16. 16. would not be in the future.158 Four days later, on his way to the Olympic Games, Butler was killed in a car accident in Belgium.159 The result was a tremendous outpouring of sympathetic press in Rhodesia, a new round of recriminations against the British, and even a tribute on the floor of the Rhodesian Parliament by his longtime political opponents.160 If the options of the British government were limited before, this episode narrowed them yet further. The British could no longer stop the boycott momentum. The British Labour Party came out in favor of excluding Rhodesia, turning the issue partisan.161 On August 3, the Jamaican government withdrew its Olympic team.162 The next day, the Organization of African Unity called for an African- wide boycott.163 On August 6, the Supreme Council for Sport in Africa, a major lobbying group for African interests on the IOC, revoked its support of the Luxembourg agreement, surprising the IOC.164 On August 10, the British Embassy in Washington, DC received an urgent communication from the U.S. Department of State expressing concern about a possible walk-out by African-American athletes on the U.S. team.165 On August 11, Tanzania threatened to boycott, refusing to accompany the Kenyan team to Munich.166 British High Commissions in Africa relayed to London further boycott news: Zambia withdrew, then Swaziland, Sierra Leone, and Ghana.167 And when Olympic heavyweight Kenya decided to boycott, the stakes suddenly increased; Kenya’s presence would be sorely missed in the track and field events.168 Ethiopia’s withdrawal would also be painful. Nigerian participation was the most heavily contested. On August 16, the Daily Times published a front-page article describing the efforts of the External Affairs minister to pressure the Nigerian Olympic Committee to boycott.169 At the same time, hope was high for the Nigerian Olympic team in the press, especially in sprinting, long jump, hurdles, and shot put.170 The Nigerian press was unanimous, calling for African unity. Former Nigerian Chief Justice Sir Ade Ademola was the only black African member of the Executive Committee of the IOC and one of Brundage’s closest allies.171 He warned Nigeria not to boycott. The Daily Express retorted that Sir Ademola was too honorable to involve himself in such a messy political debate.172 Calling the multiracial team a farce and accusing Britain and Rhodesia of being in conspiracy together, an editorial in the Daily Times stated that the “only honourable path now is to recall our team immediately.”173 Otherwise, Nigeria would be “bamboozled into recognizing racist Rhodesia as a political equal in the continent.”174 The New Nigerian editorialized that the integrated team was not chosen in fair competition and displayed “calculated racism.”175 “Nigeria’s honour is involved,” wrote the Tribune.176 Civil society 158 Record of call, Butler to Douglas-Home, July 24, 1972, FCO 36/1297, British National Archives. 159 160 161 News Release, Labour Party Information Department, July 26, 1972, FCO 36/1297, British National Archives. 162 Letter, Mansfield to Smedley, Aug. 3, 1972, FCO 36/1297, British National Archives. 163 164 165 Letter, Melhuish (Washington, DC) to Byatt, Aug. 10, 1972, FCO 36/1297, British National Archives. 166 Telegram, Phillips (Dar es Salaam) to Bonn, Aug. 11, 1972, FCO 36/1297, British National Archives. 167 Telegram, Le Tocque (Mbabane) to FCO London, August 19, 1972; Letter, Carter (Accra) to FCO London, August 15, 1972; Telegram, Duncan (Lusaka) to FCO London, August 15, 1972; Telegram Olver (Freetown) to British Embassy Bonn, August 12, 1972, FCO 36/1297, British National Archives. 168 Telegram, Duff (Nairobi) to FCO London, August 17, 1972, FCO 36/1297, British National Archives. 169 “Nigeria Should Quit Munich Olympics, Arikpo Warns on Rhodesia,” Daily Times, August 16, 1972, p. 1. 170 “Nigeria’s Team in Final Preparations,” Daily Times, August 16, 1972, p. 19. 171 Telegram, East (Lagos) to FCO London, August 14, 1972, FCO 36/1297, British National Archives. 172 “Stuff for the Marines,” Daily Express, reprinted in “What Other Papers Say,” Daily Times, August 18, 1972, p. 3. 173 “Call it off,” Daily Times, August 18, 1972, p. 3. 174 Ibid. 175 “Boycott the Games,” New Nigerian, reprinted in “What Other Papers Say,” Daily Times, August 18, 1972, p. 3. 176 “Nigeria’s Honour is Involved,” Tribune, reprinted in “What Other Papers Say,” Daily Times, August 18, 1972, p. 3.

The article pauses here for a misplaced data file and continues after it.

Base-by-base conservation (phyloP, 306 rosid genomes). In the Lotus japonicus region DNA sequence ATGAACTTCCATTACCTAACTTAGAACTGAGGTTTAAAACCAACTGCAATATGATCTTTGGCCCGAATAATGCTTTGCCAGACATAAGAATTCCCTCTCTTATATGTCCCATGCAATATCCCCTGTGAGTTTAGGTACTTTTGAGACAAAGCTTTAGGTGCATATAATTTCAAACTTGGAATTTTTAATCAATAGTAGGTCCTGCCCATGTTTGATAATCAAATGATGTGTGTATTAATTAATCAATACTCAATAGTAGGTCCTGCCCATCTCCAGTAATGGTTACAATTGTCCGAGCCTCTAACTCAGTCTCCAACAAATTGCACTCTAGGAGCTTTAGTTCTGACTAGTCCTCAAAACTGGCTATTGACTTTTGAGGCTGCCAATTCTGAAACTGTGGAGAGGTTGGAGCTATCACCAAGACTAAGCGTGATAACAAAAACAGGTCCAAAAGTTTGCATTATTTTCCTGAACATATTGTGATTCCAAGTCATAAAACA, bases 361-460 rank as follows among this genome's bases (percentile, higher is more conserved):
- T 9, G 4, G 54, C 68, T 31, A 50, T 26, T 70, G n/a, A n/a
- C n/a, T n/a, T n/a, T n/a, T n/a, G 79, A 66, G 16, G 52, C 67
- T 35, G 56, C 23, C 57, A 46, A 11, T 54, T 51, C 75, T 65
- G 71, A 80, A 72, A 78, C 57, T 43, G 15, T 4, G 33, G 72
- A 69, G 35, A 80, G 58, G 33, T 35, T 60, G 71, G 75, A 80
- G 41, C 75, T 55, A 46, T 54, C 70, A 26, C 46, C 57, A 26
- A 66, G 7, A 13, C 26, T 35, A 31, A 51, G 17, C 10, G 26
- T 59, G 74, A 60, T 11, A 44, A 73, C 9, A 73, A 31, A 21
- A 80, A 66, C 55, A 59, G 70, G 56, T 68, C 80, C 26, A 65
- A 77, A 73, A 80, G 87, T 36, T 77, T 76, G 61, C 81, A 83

17. 17. organizations in Nigeria, including trade unions, expressed solidarity with “their fellow Africans in Zimbabwe” and appealed to General Yakuba Gowon, the head of state, to order a recall of the Nigerian team.177 The Nigerian head of the Supreme Council for Sport in Africa, Abraham Ordia, personally urged African teams to be faithful to the hard-won Luxembourg agreement, but even he conceded that he could not stop the boycott.178 The British Embassy in Lagos observed that the split in Nigerian opinion was “widening.”179 The Supreme Military Council, the acting government of Nigeria, eventually sided with Ademola against the boycott, noting that Nigeria had pledged to support the Luxembourg agreement and the Council’s “word shall at all times remain its bond.”180 A similar flurry of activity occurred around the continent. The Youth League of the Tanzanian African National Union, the ruling party, “called on all progressive youths of the world to boycott if the racialists are allowed in.”181 The next day, the Tanzanian Foreign Affairs ministry announced that Tanzania would boycott if a Rhodesian team competed, regardless of the circumstances.182 The Minister of National Education, who held the sport portfolio, clarified that the Tanzanian team was ready to depart at any cost, no matter how late, if Rhodesia’s invitation were withdrawn.183 An opinion piece in the Ghanaian Times encouraged African countries to tell Brundage “to go to hell with his racist ideas and his apparent disrespect for the black African!”184 The week after Ghana decided to boycott, the Times reported that the president of the Ghana Olympic Committee would fly to Munich to attend the IOC debate on Rhodesia and then report back to the team as to whether it should participate.185 The call to boycott came from Ghana’s head of state himself, Col. Ignatius Acheampong, after the Organization of African Unity called on its members to boycott.186 The United Nations Sanctions Committee, which monitored Rhodesian sanctions, met on August 18. Both Britain and West Germany refused to support the efforts of the Soviet bloc and the African nations to tie Rhodesia’s entry into West Germany to a violation of Security Council Resolution 253.187 The meeting fizzled, and the UN Sanctions Committee did not act. On August 22, UN Secretary-General Kurt Waldheim asked the West German government to prevent a Rhodesian team from entering lest a violation of Security Council resolutions occur.188 Again the West Germans deferred to the IOC. Unlike Mexico four years earlier, United Nations opposition to Rhodesian Olympic participation was a risk the West German government was willing to take. The IOC began floating compromise proposals, including having the British government give the Rhodesian team members British passports.189 This set off an extensive debate in the Foreign and Commonwealth Office about whether the British government should be seen as helping the Rhodesian team enter West Germany, although technically Rhodesians, as British subjects, could receive British passports.190 The boycotting Olympic committees had made the non-recognition of Rhodesian 177 “Workers Panel Calls For Boycott of Games,” New Nigerian, August 22, 1972, p. 14. See also, “Recall Team, Gowon Urged,” Daily Times, August 18, 1972, p. 5. 178 “I Cannot Stop Boycott, Says Ordia,” Daily Times, August 18, 1972, p. 5. 179 Telegram, East (Lagos) to FCO London and British Embassy Bonn, August 17, 1972, FCO 36/1297, British National Archives. 180 Telegram, East (Lagos) to FCO London and British Embassy Bonn, August 18, 1972, FCO 36/1297, British National Archives. See also, “Nigerian Decision on Olympics ‘Shocking’,” Daily News, August 19, 1972, p. 1. 181 “Keep Smith Out of Games,” Daily News, August 10, 1972, p. 5. 182 “Tanzania Pulls Out of Olympics,” Daily News, August 11, 1972, p. 1. 183 “We Are Ready To Go If…,” Daily News, August 11, 1972, p. 10. 184 “To Hell With Avery Brundage,” Ghanaian Times, August 17, 1972, p. 11. 185 “Asare for IOC Talks Today,” Ghanaian Times, August 19, 1972. 186 Ibid. 187 Telegram, Crowe (New York) to FCO London and British Embassy Bonn, August 21, 1972. FCO 36/1297, British National Archives. 188 “Keep Out Rhodesia, UN Tells Germany,” Daily Times, August 22, 1972, p. 1. 189 Letter, Byatt to Le Quesne, August 21, 1972, FCO 36/1297, British National Archives. 190 Ibid. The British government had in the past given concessionary passports to Rhodesian citizens in the “public
  18. 18. passports central to the boycott debate, but the issue was somewhat artificial.191 The Rhodesian team members did not need their passports to enter West Germany since they had Olympic identity cards; furthermore, most of the white athletes had passports of South Africa or Great Britain anyway, and Mandaza at least still had an unexpired temporary British passport from the year before.192 Again British abdicated. Foreign Secretary Alec Douglas-Home explicitly stated that Rhodesian athletes had already arrived in Germany, thus creating no need for the issuance of British passports to the team.193 On August 21, 1972, IOC President Avery Brundage put Rhodesia’s invitation to a vote, in his last act as president before Lord Michael Killanin of Ireland was elected his successor. With 31 votes in favor of upholding Rhodesia’s invitation, 36 against, with three abstentions, Brundage had lost, the only time he had been outvoted in his twenty year presidency.194 As the British Embassy in Bonn noted shortly afterwards, the aftermath of the Rhodesian expulsion was “surprisingly bitter.”195 Newspapers around the world condemned the decision as a dangerous precedent for expelling regimes that fell out of favor.196 The African press, however, was vindicated. [Summarize editorial reports in Daily Times (Nigeria), New Nigerian, Ghanaian Times, and Daily News (Tanzania).] Conclusion: Rhodesia and the Human Rights in Sport Movement [As stated in the introduction, the Rhodesian boycott strengthened the African bloc and held the alliance between the African bloc and the Soviet bloc on the IOC together. In 1976, confident by the victories against South Africa and Rhodesia, 33 African and Caribbean Olympic teams walked out of the Montreal Games over the presence of New Zealand, the most flagrant violator of sporting sanctions on South Africa, especially in the non-Olympic sport of rugby. In addition, the presence of South Africa at the Toronto Paralympics led most of the Soviet bloc and developing world to walk out. Canada was financially hurt by this and struggled to prevent a boycott of the 1978 Commonwealth Games in Edmonton, Alberta, where half of the participants were expected to be African and Caribbean nations. Canada’s efforts at lobbying the Commonwealth heads of government led to the drafting of a soft law document known to history as the Gleneagles Agreement, which led to South Africa’s sporting isolation in cricket and rugby. The document largely prevented an African boycott of the Edmonton Games and was an important source for drafting the non-discrimination provisions of the revised Olympic Charter in 1981.] interest.” The FCO was understandably reluctant to do this under the circumstances. 191 192 Memo, A.M. Tebboth, July 16, 1971, FCO 36/982, British National Archives (on Mandaza). See also, Novak (2006), op. cit., p. 1386 n. 48 for a summary of the other known team members. 193 Telegram, Alec Douglas-Home to Prime Minister Edward Heath, August 21, 1972, PREM 15/1220 (1971-72 Sport), British National Archives. 194 IOC Meeting Minutes, Aug. 23, 1972, IOC Documentation Centre. 195 Telegram, Henderson (Bonn) to FCO London, Aug. 24, 1972. PREM 15/1220 (1971-72 Sport), British National Archives. 196